Date Published: April 23, 2012
Publisher: BioMed Central
Author(s): Emmanuel Luyirika, Henry Nsobya, Richard Batamwita, Pheona Busingye, William Musoke, Lillian Nabiddo, Yvonne Karamagi, Barbara Mukasa.
This case report describes an HIV-positive patient with recurrent tuberculosis in Uganda. After several failed courses of treatment, the patient was diagnosed with multi-drug resistant tuberculosis (MDR-TB). As adequate in-patient facilities were unavailable, we advised the patient to remain at home, and he received treatment at home via his family and a community nurse. The patient had a successful clearance of tuberculosis. This strategy of home-based care represents an important opportunity for treatment of patients in East Africa, where human resource constraints and inadequate hospital facilities exist for complex patients at high risk of infection to others.
Successful treatment of multi-drug resistant tuberculosis (MDR-TB) in HIV-positive patients is a challenge in resource-limited settings. In Uganda, the exact magnitude of MDR-TB is not known, though a national drug resistance survey is ongoing. To date, there has not been any reported successful treatment of MDR-TB using the home-based approach in East Africa. However, a recent study conducted in South Africa found that a similar approach has been effective . In a first attempt, Mildmay Uganda has successfully treated a patient with MDR-TB using a home-based approach.
A 42-year old HIV-positive male, in a discordant relationship, presented to the Mildmay Uganda clinic with a long-standing cough, chest and abdominal pain, night sweats, and impairment of short-term memory. The patient had two previous episodes of pulmonary tuberculosis (TB), and on both occasions, this condition was managed in hospital, and he completed treatment in accordance with the Uganda Ministry of Health TB program standard regimes (2RHZE/6EH and 2RHZES/1RHZE/5RHE) . On examination in March 2007, the patient had consolidation of the upper lobe of the left lung. Investigations showed the sputum ZN smear positive for AFBs (3+). A diagnosis of TB was made, and the patient started TB treatment (2RHEZS/1REHZ/5REH), as per standard guidelines . A sputum sample was sent to the Ugandan National TB laboratory for mycobacterium culture; results indicated innumerable mycobacterium colonies, but unfortunately the laboratory could not perform drug sensitivity tests at that time. Follow-up ZN sputum smears performed 3 months after the patient started treatment were still positive for AFBs.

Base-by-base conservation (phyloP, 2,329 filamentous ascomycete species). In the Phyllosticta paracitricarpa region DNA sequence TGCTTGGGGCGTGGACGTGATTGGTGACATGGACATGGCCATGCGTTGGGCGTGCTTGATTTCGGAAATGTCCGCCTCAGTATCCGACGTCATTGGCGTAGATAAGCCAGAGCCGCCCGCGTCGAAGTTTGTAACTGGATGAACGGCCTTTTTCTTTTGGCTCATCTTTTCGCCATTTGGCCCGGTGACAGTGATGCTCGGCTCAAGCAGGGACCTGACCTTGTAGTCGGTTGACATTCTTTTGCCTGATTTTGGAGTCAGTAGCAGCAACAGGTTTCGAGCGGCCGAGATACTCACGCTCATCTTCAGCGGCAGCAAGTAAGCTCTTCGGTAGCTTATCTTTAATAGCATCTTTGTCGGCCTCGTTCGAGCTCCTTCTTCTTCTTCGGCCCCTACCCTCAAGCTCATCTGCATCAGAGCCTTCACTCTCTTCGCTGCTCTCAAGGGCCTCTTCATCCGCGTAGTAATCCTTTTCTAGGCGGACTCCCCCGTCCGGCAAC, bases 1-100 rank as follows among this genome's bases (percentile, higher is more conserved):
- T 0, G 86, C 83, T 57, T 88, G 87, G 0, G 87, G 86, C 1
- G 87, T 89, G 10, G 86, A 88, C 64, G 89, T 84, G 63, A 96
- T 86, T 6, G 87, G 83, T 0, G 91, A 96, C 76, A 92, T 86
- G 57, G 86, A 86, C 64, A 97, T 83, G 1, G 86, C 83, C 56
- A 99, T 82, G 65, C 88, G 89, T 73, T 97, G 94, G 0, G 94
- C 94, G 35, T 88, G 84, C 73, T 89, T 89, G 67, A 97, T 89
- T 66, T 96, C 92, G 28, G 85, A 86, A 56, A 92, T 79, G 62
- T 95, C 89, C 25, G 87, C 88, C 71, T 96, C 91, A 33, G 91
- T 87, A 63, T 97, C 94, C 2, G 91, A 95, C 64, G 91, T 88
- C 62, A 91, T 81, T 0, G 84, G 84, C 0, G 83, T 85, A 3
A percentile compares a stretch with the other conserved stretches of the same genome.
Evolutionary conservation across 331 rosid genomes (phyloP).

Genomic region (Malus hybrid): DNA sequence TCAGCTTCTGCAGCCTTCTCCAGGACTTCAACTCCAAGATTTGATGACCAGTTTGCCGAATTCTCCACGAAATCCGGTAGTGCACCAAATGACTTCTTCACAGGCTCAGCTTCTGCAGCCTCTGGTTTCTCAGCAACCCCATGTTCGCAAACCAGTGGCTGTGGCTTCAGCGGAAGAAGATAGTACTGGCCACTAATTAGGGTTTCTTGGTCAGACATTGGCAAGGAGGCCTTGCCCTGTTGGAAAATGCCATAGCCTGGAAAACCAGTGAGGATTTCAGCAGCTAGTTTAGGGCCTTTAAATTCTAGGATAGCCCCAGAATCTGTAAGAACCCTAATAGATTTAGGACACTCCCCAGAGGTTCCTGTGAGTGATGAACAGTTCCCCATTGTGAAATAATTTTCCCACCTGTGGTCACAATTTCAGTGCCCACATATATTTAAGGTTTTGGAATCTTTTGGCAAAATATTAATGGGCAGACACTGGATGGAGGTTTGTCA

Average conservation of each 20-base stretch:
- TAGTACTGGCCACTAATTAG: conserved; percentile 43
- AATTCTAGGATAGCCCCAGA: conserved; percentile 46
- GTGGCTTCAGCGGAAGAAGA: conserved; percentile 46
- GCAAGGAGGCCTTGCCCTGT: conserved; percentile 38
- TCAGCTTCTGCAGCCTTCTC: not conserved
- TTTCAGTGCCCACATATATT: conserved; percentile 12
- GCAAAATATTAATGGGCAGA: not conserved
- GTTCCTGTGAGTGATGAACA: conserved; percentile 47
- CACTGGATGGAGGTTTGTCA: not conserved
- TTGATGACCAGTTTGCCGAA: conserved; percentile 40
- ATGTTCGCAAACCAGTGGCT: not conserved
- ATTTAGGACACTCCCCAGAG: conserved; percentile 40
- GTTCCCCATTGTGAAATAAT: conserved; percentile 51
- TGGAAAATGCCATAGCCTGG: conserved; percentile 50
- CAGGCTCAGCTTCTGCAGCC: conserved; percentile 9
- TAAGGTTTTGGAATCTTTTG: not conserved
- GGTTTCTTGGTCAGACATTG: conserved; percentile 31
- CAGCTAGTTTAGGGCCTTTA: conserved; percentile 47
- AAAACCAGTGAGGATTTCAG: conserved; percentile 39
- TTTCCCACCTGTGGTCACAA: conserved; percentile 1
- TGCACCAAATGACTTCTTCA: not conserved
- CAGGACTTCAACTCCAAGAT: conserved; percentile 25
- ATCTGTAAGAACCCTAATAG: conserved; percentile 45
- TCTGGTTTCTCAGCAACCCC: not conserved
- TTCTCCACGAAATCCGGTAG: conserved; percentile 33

This case report from Mildmay Uganda demonstrates successful treatment of MDR-TB using a home-based approach in Uganda. To our knowledge, this is the first reported home-based care of MDR-TB from East Africa. In many settings in Sub-Saharan Africa, MDR-TB is increasing in prevalence. However, as demonstrated with our case-report, the infrastructure to accurately diagnose MDR-TB is frequently lacking and the real extent of MDR-TB in East Africa at least, is unknown.
Written informed consent was obtained from the patient for publication of this case report.
The authors declare that they have no competing interests.
All authors contributed equally to the manuscript. All authors read andapproved the final manuscript.